--------------------------------------------------------------------------------

Christian David Schwab, Craig-Hallum Capital Group LLC, Research Division - Senior Research Analyst [49]

--------------------------------------------------------------------------------

And then, how are you changing the pricing in order to get 80% gross margins on that product now?

--------------------------------------------------------------------------------

John K. Kibarian, PDF Solutions, Inc. - Co-Founder, CEO, President & Director [50]

--------------------------------------------------------------------------------

Yes. So that category had very reasonable gross margins, Christian, it was just always a very small part of revenue, right? Because solutions has the analytics revenue as well as the percent completion on the yield ramp business. The percent completion, if you go back 2 years ago or 3 years ago, yield ramp business was the vast majority of the solutions revenue and it was at a much lower margin than the analytics business was. You roll forward a couple of years, the analytics product is now the vast majority of the solutions revenue, as we said up well over 7%, and is at a higher margin.

--------------------------------------------------------------------------------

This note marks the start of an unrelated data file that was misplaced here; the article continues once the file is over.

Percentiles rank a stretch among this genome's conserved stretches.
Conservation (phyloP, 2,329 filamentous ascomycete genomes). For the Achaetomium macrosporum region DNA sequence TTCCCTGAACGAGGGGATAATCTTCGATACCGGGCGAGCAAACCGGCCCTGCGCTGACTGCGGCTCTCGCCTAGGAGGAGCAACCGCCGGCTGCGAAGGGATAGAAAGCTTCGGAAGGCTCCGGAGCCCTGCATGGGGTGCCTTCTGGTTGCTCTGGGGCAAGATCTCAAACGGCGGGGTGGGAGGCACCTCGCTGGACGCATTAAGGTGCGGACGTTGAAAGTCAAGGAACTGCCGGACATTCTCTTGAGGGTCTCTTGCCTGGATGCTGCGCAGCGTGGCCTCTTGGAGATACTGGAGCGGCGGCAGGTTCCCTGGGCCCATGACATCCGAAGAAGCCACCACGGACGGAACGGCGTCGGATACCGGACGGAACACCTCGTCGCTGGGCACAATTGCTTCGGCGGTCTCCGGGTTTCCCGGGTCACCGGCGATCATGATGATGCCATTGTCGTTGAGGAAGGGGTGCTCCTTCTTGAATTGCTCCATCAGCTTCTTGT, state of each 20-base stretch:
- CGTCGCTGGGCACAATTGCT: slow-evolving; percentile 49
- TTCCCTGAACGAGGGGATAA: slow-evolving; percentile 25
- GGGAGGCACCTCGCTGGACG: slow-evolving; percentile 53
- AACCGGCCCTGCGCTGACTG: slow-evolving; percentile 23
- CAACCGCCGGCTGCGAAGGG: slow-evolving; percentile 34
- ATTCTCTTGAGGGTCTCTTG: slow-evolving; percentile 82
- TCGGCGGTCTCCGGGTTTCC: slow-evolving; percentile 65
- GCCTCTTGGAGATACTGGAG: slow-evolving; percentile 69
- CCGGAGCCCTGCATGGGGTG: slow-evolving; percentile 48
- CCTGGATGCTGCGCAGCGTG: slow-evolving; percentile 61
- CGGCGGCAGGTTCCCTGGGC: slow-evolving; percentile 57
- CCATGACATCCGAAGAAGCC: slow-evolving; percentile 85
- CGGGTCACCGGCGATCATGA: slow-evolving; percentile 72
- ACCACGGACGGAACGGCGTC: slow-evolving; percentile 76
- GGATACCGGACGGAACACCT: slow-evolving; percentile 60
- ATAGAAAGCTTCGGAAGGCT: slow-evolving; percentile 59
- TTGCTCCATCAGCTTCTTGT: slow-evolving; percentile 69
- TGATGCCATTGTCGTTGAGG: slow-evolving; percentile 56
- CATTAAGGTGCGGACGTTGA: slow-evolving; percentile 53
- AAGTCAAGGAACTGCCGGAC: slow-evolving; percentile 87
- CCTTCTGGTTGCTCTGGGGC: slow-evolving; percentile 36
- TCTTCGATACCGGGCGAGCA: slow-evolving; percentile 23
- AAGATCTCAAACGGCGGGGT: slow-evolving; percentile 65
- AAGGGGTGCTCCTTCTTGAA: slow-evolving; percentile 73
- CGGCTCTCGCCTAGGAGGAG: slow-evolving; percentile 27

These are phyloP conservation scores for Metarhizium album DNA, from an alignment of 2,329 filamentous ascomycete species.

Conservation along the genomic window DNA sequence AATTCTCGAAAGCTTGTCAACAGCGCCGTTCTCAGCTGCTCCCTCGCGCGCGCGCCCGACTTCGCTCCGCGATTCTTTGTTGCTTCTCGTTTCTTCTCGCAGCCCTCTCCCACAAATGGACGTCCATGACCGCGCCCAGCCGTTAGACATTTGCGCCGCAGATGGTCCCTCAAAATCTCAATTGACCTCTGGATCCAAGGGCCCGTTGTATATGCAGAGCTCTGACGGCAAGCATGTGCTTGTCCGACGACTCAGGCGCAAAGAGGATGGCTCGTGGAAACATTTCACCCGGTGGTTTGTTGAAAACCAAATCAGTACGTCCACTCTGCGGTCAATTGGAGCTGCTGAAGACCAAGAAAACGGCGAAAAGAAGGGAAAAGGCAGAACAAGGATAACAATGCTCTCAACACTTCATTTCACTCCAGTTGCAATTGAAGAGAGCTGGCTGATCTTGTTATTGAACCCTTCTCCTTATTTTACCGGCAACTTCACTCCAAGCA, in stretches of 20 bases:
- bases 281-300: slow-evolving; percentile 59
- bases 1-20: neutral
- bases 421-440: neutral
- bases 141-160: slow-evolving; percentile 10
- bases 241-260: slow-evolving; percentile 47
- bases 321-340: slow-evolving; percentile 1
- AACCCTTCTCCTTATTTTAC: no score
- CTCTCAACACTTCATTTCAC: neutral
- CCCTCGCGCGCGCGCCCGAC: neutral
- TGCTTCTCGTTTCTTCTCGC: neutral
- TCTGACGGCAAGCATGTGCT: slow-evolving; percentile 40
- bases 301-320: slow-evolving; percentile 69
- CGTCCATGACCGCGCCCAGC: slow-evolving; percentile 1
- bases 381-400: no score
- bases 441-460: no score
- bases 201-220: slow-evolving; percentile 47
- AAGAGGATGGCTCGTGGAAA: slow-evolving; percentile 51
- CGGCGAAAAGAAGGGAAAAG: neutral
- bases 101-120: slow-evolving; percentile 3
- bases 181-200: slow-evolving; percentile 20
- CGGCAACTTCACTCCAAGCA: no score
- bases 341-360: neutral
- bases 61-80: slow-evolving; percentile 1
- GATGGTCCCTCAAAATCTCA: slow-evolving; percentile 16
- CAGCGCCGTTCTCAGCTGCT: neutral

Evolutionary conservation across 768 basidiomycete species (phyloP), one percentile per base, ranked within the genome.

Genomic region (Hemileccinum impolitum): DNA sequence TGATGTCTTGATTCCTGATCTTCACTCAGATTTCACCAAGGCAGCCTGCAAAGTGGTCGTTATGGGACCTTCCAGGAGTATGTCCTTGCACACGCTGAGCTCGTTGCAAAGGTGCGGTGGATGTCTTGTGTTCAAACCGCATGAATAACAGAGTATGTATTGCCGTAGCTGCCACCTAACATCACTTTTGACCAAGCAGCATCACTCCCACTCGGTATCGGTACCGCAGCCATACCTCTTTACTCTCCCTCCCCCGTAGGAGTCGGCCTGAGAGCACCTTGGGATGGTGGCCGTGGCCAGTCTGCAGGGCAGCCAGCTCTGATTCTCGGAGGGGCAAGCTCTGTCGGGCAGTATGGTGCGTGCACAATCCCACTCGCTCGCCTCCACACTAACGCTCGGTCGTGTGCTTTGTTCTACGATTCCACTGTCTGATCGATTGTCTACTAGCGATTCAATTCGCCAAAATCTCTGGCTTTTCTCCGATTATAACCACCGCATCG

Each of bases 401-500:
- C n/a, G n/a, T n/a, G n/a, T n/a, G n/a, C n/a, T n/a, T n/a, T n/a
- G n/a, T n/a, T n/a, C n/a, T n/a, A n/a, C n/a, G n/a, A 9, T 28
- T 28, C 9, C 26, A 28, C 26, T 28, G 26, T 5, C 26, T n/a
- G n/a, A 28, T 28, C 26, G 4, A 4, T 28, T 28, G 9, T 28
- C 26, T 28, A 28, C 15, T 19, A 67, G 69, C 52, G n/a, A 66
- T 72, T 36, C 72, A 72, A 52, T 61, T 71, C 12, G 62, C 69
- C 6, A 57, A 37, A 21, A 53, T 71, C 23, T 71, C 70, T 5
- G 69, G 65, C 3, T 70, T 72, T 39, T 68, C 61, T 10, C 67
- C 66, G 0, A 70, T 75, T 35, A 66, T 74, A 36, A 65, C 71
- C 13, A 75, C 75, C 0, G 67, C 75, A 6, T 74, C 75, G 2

Christine A. Russell, PDF Solutions, Inc. - CFO & Executive VP of Finance [51]

--------------------------------------------------------------------------------

And Christian, this won't surprise you to hear this, but the cost of sales for delivering software is substantially lower than the cost for delivering consultative IP as was our classic IYR business. So that is a big component of the improvement in gross margin going forward.

--------------------------------------------------------------------------------

Christian David Schwab, Craig-Hallum Capital Group LLC, Research Division - Senior Research Analyst [52]

--------------------------------------------------------------------------------

Okay. And then when would you expect on a

(technical difficulty)